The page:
The film is quite enjoyable, with great support from actors like Louis Jean Heydt (a favorite of this blog), Anthony Caruso, Wallace Ford, Clem Bevans, James Griffith, and Slim Pickens. Joan Weldon has a tiny role as a saloon girl, the very same year she starred in the sci-fi classic THEM! (1954). Also seen in a small role is future TV talk show host Merv Griffin.

This 87-minute movie was shot by Robert Burks in WarnerColor. WarnerColor doesn't always hold up well but happily this is a good-looking DVD.

There are no extras.

Thanks to the Warner Archive for providing a review copy of this DVD. Warner Archive releases are MOD (manufactured on demand) and may be ordered from the Warner Archive Collection at the WBShop or from any online retailers where DVDs and Blu-rays are sold.


Blogger Moira Finnie said...

I have not seen this one Laura, but your review & Alan K. Rode's excellent bio of Curtiz made me want to seek out more of the director's later films.
Thanks for alerting me to its charms.

8:50 AM  
Blogger Laura said...

Moira, what a treat to hear from you! Isn't Alan's book excellent? Definitely inspires one to look for more Curtiz films. Hope you can catch this movie soon and that you'll enjoy it as much as I did.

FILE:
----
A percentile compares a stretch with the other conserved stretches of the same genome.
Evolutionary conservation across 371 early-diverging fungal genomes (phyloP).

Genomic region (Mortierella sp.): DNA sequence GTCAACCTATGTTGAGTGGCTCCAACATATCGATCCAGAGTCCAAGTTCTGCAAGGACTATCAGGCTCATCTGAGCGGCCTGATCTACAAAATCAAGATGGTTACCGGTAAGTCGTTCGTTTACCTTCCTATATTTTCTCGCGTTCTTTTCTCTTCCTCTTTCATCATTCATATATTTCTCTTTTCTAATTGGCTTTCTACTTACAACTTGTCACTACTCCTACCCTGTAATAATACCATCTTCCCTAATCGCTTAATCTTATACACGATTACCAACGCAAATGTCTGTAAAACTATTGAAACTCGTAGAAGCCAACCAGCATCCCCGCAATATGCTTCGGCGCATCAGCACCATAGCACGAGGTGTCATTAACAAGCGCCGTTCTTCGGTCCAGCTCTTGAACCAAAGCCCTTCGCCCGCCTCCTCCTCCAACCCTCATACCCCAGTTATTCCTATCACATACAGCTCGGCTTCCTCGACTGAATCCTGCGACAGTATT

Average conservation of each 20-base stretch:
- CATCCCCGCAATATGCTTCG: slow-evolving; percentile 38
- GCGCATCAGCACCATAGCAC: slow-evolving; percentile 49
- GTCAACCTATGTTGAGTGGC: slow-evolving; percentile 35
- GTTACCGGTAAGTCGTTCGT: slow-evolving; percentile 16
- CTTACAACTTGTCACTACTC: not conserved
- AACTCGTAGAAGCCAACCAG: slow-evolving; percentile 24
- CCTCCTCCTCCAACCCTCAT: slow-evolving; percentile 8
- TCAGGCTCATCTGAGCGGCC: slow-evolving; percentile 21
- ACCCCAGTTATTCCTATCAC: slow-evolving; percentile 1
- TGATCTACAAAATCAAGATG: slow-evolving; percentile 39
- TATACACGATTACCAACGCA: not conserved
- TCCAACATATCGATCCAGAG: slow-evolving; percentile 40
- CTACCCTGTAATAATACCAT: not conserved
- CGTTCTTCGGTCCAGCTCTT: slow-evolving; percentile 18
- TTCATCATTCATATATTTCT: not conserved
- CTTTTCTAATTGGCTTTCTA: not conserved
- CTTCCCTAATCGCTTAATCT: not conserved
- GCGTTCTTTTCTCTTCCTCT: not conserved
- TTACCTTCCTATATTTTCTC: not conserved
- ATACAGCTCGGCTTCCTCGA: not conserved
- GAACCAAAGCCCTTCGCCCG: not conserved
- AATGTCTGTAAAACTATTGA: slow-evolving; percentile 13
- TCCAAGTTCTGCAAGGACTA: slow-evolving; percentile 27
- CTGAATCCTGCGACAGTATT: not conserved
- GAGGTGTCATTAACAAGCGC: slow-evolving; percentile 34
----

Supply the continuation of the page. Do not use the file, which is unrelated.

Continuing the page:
Hope all is well with you, so glad to see your name pop up in the comments!

Best wishes,

1:23 PM  
Blogger Walter S. said...

Laura, as a youngster I watched Will Hutchins, as SUGARFOOT(1957-61) in syndicated re-runs on TV. The Channel 3 WREC-TV EARLY MOVIE would show SUGARFOOT(1952) starring Randolph Scott. Both were produced by Warner Bros. I could see that the TV show and movie had nothing to do with each other, except the name, and I pondered this. Then, one day, I turned on the TV(remember when you had to do this by hand) to see what was on THE EARLY MOVIE. Well, it was THE BOY FROM OKLAHOMA starring Will Rogers, Jr. as Tom Brewster, which was, as you write, the inspiration for the TV show.

I really enjoyed the movie. Will Rogers, Jr. and Nancy Olson had such good chemistry together. I think Nancy is such a good actress, who has such a beautiful warm glow about her that is just wonderful. Will is so good that I wish he had made more movies and TV shows. He was good in WESTERN HERITAGE(1958), which is a movie that I recommend.

I'm glad you liked THE BOY FROM OKLAHOMA.

8:39 PM  
Blogger Laura said...

Walter, you make a great point I didn't mention in my post -- how strange is it that there was a Randolph Scott movie named SUGARFOOT which had nothing to do with the series, but then this movie did!

So agree with you about Nancy Olson, she's someone with a lot of warmth. And I was so pleasantly surprised by Rogers Jr. that I likewise wished he had done more than he did.

Thank you for the recommendation -- I think the title was WILD HERITAGE? -- I recorded a pan and scan from Encore Westerns so I may try that if a better copy doesn't come along in the menatime.

Thanks, as always, Walter!

Best wishes,

7:32 PM